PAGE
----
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Encounters with Wild Children: Temptation and Disappointment in the Study of Human Nature Hardcover – Apr 5 2006

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Product Details

  • Hardcover: 400 pages
  • Publisher: McGill-Queen's University Press (April 5 2006)
  • Language: English
  • ISBN-10: 0773529721
  • ISBN-13: 978-0773529724
  • Product Dimensions: 3.2 x 15.9 x 23.5 cm
  • Shipping Weight: 748 g
  • Average Customer Review: 3.0 out of 5 stars  See all reviews (1 customer review)
  • Amazon Bestsellers Rank: #904,842 in Books (See Top 100 in Books)

Product Description


We are interpretative animals. As parents, for example, we have a necessary investment in interpreting the behaviour of children. To protect them and foster them, we require proficiency at this art or science. Interpretation of the young engrosses Adriana S. Benzaquén in her cultural history Encounters with Wild Children. Understanding children can be one means to self-knowledge. This knowledge may have a private or collective character, or (in the case of literature) it may aspire to combine intimacy with universality.
Adriana S. Benzaquén focuses on children and predicaments of interpretation. The epilogue of her Encounters with Wild Children offers the moral that her erudition has earned and substantiated:

“The knowledge produced by the human sciences fosters the illusion that we know the other before actually meeting him or her . . . Equipped with scientific, ready-made knowledge we approach the other as if we knew her or him already.”

Throughout her book, Benzaquén’s asides are worthy and wise: “One troublesome property of the concept of normality is that the boundary between normal and abnormal is never fixed and exceedingly permeable.” The beginning of her book, preoccupied with laying out the terms salient to her argument and schematically reviewing previous scholarship, drags somewhat, but once she descends-or rather ascends-to the scrutiny of particular cases, Encounters with Wild Children satisfies curiosity, induces wonder, and arouses feeling. She discusses famous “samples”, such as the “savage” girl of Songi and Victor of Aveyron. George I himself took an interest in Peter of Hanover, captured in 1724. The boy’s behaviour manifests the pure unexpectedness that novelists sometimes attributes to their fictional children:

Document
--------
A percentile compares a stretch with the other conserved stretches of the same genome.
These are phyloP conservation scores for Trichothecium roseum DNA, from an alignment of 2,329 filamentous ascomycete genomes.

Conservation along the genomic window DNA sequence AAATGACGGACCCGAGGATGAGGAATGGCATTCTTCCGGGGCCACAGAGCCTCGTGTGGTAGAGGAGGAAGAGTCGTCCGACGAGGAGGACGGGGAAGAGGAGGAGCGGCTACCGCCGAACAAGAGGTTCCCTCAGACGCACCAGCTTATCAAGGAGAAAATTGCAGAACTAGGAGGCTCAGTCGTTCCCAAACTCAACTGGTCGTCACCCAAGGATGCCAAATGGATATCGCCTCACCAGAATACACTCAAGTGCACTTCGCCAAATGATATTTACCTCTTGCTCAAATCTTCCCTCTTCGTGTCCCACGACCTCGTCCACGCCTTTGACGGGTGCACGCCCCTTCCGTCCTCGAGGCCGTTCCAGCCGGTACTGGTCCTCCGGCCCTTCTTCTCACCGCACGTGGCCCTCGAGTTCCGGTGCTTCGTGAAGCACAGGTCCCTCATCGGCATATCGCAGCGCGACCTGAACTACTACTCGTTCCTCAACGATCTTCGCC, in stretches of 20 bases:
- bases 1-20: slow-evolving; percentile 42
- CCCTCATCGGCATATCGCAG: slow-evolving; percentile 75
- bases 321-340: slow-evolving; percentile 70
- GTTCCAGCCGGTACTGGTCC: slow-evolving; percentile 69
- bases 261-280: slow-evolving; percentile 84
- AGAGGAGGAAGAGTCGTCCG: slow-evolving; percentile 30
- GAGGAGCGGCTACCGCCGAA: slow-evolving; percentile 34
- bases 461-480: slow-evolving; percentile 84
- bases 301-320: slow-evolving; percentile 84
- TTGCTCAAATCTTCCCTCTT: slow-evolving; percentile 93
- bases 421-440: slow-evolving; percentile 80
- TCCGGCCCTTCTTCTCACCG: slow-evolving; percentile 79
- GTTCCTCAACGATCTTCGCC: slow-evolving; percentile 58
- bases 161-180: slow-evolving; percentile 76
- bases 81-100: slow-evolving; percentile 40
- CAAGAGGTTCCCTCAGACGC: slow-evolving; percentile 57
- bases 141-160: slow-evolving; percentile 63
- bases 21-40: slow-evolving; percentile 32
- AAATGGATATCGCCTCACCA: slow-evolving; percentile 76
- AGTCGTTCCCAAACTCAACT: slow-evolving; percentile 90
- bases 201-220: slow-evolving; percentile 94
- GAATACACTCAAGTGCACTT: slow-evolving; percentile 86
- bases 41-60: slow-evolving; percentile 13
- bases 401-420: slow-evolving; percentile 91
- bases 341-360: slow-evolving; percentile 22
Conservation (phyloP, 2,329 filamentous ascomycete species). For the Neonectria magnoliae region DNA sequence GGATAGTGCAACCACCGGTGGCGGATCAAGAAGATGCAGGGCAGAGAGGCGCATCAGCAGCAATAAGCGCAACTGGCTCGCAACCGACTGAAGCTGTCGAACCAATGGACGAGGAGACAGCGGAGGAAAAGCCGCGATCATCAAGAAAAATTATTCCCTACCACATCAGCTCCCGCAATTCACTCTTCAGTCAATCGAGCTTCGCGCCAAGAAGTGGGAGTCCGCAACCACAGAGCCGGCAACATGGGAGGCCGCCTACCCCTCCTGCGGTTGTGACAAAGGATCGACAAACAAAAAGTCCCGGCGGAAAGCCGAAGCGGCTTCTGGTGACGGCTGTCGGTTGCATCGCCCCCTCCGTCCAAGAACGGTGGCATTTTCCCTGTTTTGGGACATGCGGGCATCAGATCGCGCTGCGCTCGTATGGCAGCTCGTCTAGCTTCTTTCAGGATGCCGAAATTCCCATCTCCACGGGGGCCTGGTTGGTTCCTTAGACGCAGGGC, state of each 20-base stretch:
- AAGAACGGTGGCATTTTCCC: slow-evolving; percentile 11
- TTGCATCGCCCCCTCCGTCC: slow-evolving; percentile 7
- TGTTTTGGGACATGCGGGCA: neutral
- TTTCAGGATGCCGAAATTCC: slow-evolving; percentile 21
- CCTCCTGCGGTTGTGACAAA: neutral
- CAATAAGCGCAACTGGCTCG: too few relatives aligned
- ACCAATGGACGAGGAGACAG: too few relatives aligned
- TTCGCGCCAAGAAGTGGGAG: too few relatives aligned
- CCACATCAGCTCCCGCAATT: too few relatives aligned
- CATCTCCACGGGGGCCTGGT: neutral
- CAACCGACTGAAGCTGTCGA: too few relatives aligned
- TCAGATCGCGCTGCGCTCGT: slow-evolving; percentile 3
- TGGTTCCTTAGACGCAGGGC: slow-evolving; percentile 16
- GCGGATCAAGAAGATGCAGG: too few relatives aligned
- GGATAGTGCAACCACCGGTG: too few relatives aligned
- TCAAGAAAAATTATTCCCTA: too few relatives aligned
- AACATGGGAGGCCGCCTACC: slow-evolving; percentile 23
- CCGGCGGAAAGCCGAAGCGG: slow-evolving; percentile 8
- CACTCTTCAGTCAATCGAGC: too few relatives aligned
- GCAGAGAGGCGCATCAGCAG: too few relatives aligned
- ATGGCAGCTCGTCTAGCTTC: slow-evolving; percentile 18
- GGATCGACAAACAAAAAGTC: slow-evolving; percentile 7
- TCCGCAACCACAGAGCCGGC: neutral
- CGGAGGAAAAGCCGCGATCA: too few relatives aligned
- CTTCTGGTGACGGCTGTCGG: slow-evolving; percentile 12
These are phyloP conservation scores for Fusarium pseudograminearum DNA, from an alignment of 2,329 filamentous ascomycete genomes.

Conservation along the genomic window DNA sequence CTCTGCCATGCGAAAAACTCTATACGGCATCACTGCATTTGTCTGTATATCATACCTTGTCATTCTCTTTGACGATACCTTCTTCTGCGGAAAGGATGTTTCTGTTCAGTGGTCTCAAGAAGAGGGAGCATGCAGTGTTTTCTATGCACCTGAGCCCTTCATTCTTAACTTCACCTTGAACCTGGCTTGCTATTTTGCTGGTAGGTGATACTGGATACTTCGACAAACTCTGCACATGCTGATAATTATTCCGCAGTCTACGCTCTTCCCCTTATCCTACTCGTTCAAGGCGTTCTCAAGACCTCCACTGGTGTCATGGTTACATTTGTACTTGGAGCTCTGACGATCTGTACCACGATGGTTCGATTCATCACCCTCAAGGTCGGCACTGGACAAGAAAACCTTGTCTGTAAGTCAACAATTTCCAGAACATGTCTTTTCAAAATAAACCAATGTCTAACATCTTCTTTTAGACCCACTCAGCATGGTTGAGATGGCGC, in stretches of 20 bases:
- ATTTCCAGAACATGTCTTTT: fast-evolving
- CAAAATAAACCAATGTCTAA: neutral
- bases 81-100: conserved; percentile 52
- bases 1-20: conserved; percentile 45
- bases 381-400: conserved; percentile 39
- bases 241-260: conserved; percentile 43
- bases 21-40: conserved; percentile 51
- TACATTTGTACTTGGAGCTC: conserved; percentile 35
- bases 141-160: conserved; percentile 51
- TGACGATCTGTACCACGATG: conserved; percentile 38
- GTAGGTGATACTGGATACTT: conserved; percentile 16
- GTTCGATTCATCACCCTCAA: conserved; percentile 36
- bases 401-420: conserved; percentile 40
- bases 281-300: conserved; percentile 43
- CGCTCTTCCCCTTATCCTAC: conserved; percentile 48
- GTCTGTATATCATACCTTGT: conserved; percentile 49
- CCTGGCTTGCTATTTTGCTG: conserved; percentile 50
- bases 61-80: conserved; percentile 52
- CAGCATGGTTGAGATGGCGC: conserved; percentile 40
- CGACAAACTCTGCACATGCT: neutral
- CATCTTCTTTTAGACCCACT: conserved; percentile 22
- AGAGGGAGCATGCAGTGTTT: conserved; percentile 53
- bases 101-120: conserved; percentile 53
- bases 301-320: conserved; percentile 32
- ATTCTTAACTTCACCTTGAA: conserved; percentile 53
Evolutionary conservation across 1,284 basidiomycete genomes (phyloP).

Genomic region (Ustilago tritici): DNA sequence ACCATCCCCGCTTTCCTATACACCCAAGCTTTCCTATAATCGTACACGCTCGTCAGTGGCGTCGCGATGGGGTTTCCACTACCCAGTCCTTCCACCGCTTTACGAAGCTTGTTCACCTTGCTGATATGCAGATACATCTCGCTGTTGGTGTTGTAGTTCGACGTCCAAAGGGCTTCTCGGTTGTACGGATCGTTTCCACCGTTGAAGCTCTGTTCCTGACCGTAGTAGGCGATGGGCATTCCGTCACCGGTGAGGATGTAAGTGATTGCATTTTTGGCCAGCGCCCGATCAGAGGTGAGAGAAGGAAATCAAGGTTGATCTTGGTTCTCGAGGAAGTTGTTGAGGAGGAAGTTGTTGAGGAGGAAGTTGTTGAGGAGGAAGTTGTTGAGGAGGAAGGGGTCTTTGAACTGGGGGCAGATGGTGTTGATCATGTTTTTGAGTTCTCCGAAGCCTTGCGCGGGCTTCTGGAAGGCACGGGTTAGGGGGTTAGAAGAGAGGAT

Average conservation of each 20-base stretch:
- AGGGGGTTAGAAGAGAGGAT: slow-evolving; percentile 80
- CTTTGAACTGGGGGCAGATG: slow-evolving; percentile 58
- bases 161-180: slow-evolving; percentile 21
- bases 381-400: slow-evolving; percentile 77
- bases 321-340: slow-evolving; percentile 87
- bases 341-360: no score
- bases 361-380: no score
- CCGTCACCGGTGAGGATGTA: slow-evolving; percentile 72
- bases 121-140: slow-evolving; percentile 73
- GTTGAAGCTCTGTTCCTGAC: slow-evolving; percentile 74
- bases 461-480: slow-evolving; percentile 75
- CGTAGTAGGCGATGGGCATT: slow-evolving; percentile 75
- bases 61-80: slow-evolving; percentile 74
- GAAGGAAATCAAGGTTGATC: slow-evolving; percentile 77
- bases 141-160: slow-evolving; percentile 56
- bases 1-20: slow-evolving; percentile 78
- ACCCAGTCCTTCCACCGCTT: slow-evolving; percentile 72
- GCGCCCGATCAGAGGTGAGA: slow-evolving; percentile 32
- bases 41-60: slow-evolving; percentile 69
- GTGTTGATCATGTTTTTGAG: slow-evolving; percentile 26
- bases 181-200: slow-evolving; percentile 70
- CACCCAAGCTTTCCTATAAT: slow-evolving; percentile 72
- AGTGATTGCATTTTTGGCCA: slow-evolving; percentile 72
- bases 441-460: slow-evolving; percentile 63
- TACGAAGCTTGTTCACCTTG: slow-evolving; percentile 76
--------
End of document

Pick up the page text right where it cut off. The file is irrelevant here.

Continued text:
“In the beginning he sometimes kissed now the walls, now the ground, and then his hands, just as he used to unbutton the clothes of anyone whom he met and kissed them on the chest. He could not stand women, but pushed them away from him with both hands and feet. If someone showed him fruit, particularly nuts, he would fall on the ground and kiss it as well as kiss his own hands and throw kisses to everybody. He did not care much about money, but always threw it away from him, though some say that he very skilfully hid money in his hair.”

Although Benzaquén’s focus is wild children, her account teaches the reader to see more clearly how his or her existence is to one degree or another subject to multiple misconstructions-sometimes out of wrongheaded benevolence, often out of fear, and always out of the subjugation of everyone, interpreted and interpreter alike, to the confines of one historical horizon. Those confines are as strict as an island’s. Benzaquén opens and offers room for interpretation-some of the most important living space on the planet.
Eric Miller (Books in Canada)
-- Books in Canada

About the Author

Adriana S. Benzaquén is assistant professor, history, Mount Saint Vincent University.

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Format: Hardcover
Book in very good condition. Seller did not mention the book was coming from the Vancouver library (several stamps and bar code).
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Most Helpful Customer Reviews on Amazon.com (beta)

Amazon.com: 2 reviews
2 of 2 people found the following review helpful
vanished societies June 10 2007
By W Boudville - Published on Amazon.com
Format: Hardcover
How real were the wild children of history? The book looks at centuries of European folklore, that claim to have had instances of wild children abandoned in the wilderness, and perhaps raised by animals. The archetypal example is of course Romulus and Remus and the founding of Rome. Little credence is given to that tale.

But the book's bulk is closer in time. From medieval times onwards. The so-called Peter of Hanover and the wild girl of Songi are two such examples. Several others are also presented. Forget the stuff about the wild animals raising the kids. Most or perhaps all of these children can be seen as tragic cases of abandoned children or runaways. Who somehow retained enough wits to survive in a hand to mouth existence. What the examples do is let the author analyse not so much the children themselves, but the societies that rescued them. And the subsequent efforts to educate and assimilate the kids. All this in days when there were no social sciences.

So the surviving tracts about the wild children are lens into societies that are now vanished. In some ways, the societies are as strange and lost to us as the children they tried to raise.
I like ebook March 21 2015
By David Wellendorf - Published on Amazon.com
Format: Kindle Edition Verified Purchase
ebook better than printed book